Push or Pull?: How Branding and Marketing Can Benefit the Undead [part 1]

October 26th, 2009

Haunted House

We live in a time of rapid evolution. Economic models are being turned on their heads. Newspapers are folding. The music industry is being forced to change and Hollywood is sure to follow. But this change isn’t limited to media. It’s also time for your garden-variety undead person to reevaluate how they do things.

Audience: I write this to the hungry zombie who is sitting at home wondering why he/she can’t seem to find any food around the house.

Thesis: The traditional models of 1. limping after people or 2. using a graveyard/haunted house to lure people in are all wrong if your end goal is consume human parts.

Push vs. Pull
There are two methods you can use to get a meal: push or pull.

Traditionally zombies have used push methods to claim their victims, stumbling around the streets hoping one of the fleeing masses trips, making it possible to overtake him or her. That may have been fine in decades past but it’s not cutting it anymore. Nowadays, for the nightmarishly freakish such as yourself, it’s all about The Pull – getting people to come to you.

Besides, if you stay at home instead of wandering the streets you’re much less likely to get shot in the head and die (again).

The method of finding a cemetery or house to “haunt” is becoming a universal tool for all spirits, witches, undead and others who wish to draw in people for entertainment purposes (e.g. to scare them) or due to nutritional needs/insatiable hunger for human flesh. This, however, has severe limitations. That is why we at Richter7 have created marketing and branding techniques to help the struggling undead.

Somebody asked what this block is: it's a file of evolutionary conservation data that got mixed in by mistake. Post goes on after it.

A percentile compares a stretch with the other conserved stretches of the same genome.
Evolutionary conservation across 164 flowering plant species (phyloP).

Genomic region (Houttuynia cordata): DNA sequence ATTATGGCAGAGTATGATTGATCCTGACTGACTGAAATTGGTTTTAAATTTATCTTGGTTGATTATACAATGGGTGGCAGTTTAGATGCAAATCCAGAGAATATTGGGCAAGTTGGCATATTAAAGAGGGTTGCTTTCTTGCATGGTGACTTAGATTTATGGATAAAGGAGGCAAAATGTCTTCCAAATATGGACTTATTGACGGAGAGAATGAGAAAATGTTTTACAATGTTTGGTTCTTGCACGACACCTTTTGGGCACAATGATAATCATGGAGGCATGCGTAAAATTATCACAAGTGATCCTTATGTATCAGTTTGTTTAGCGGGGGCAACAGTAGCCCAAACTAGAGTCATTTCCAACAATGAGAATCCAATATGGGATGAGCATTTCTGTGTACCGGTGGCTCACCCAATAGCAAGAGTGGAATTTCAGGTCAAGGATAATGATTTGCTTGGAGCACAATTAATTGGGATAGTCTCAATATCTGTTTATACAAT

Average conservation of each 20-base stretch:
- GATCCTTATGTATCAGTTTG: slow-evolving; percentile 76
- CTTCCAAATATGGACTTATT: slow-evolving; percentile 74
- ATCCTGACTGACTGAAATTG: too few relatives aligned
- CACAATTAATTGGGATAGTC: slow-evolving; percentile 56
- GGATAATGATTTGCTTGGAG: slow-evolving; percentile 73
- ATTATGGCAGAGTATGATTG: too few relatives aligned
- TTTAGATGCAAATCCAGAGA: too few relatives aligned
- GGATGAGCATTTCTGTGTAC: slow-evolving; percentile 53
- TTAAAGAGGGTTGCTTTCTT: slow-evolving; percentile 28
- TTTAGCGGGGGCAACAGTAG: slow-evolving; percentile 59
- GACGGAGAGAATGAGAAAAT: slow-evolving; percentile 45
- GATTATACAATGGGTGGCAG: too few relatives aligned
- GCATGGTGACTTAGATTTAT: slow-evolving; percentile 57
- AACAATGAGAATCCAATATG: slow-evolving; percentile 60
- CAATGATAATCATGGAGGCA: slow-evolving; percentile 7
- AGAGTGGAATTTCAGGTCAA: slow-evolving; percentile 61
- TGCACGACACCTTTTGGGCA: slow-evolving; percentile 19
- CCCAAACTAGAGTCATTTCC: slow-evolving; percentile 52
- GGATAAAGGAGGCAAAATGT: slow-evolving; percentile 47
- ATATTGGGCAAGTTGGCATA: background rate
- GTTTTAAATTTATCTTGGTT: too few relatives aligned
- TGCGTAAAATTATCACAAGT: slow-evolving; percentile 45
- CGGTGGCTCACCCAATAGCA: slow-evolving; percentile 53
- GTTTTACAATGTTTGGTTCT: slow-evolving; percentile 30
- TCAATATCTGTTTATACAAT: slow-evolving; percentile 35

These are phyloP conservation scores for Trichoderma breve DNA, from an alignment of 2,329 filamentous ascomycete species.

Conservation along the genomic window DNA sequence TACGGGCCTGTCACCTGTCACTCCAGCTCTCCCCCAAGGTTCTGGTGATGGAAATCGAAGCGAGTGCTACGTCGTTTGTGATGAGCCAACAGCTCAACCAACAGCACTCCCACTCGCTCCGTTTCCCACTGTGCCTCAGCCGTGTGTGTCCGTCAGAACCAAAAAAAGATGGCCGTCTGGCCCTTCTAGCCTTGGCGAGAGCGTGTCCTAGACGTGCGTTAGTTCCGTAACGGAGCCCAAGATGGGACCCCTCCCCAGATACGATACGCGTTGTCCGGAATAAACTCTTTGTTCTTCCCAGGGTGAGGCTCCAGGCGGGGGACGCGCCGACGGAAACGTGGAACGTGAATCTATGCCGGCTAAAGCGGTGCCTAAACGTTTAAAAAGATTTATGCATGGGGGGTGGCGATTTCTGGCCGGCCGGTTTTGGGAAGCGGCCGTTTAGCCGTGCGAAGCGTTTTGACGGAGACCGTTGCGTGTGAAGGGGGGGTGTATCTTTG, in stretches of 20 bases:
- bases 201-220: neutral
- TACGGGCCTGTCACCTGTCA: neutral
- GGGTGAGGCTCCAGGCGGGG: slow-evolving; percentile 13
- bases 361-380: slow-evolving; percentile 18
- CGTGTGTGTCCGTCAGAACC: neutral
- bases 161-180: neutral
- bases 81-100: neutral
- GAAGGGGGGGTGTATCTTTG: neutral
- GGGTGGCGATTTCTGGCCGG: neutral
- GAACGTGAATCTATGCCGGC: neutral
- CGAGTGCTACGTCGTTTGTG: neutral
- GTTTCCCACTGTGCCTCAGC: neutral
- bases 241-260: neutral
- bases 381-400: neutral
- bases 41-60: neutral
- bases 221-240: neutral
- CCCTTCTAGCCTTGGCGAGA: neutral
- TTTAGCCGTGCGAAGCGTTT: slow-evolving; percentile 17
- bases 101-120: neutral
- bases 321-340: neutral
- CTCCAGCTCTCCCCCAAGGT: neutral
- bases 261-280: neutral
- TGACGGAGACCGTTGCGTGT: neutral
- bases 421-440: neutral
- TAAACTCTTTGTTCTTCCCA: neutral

Understand your target audience
The idea of voluntarily entering into a place believed to be haunted is alluring only to stupid teenagers. This seriously limits your target audience. Little kids won’t come visit because it’s too scary and adults won’t come visit because the property looks like it’s in disrepair. The result? You have the strongest, fastest and most difficult-to-capture demographic wandering through your house/grave yard/crypt instead of the old or very young. You’re at an immediate disadvantage.

In addition, teenagers aren’t likely to dare each other to go into haunted places unless it’s near Halloween. This means you have maybe two weeks to capture enough of them to sustain yourself for an entire year (unless someone’s car breaks down in front of your house which, let’s be honest, only happens in movies).

It’s harder than it looks
Catching a year’s supply of food in two weeks isn’t an easy thing to do (trust me) so why put yourself in that position when a little elbow grease could radically improve the quality and frequency of your prey?

Stay tuned for part 2 of this post where you’ll learn specific, actionable items you can take to lure more unsuspecting people into your house for consumption.

Image courtesy of Arnoooo.


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  • I love it. Great way to explain the push vs pull of business. Ever thought of a career as a college professor. At least the class would listen.

  • David Rathbun says:

    You’re very kind. There is already a college professor out there with my name so I’m afraid my options in that field are limited. Because, really, would you want to be the second Professor David Rathbun? Exactly.

    Besides, I think you have to be intelligent to be a professor.

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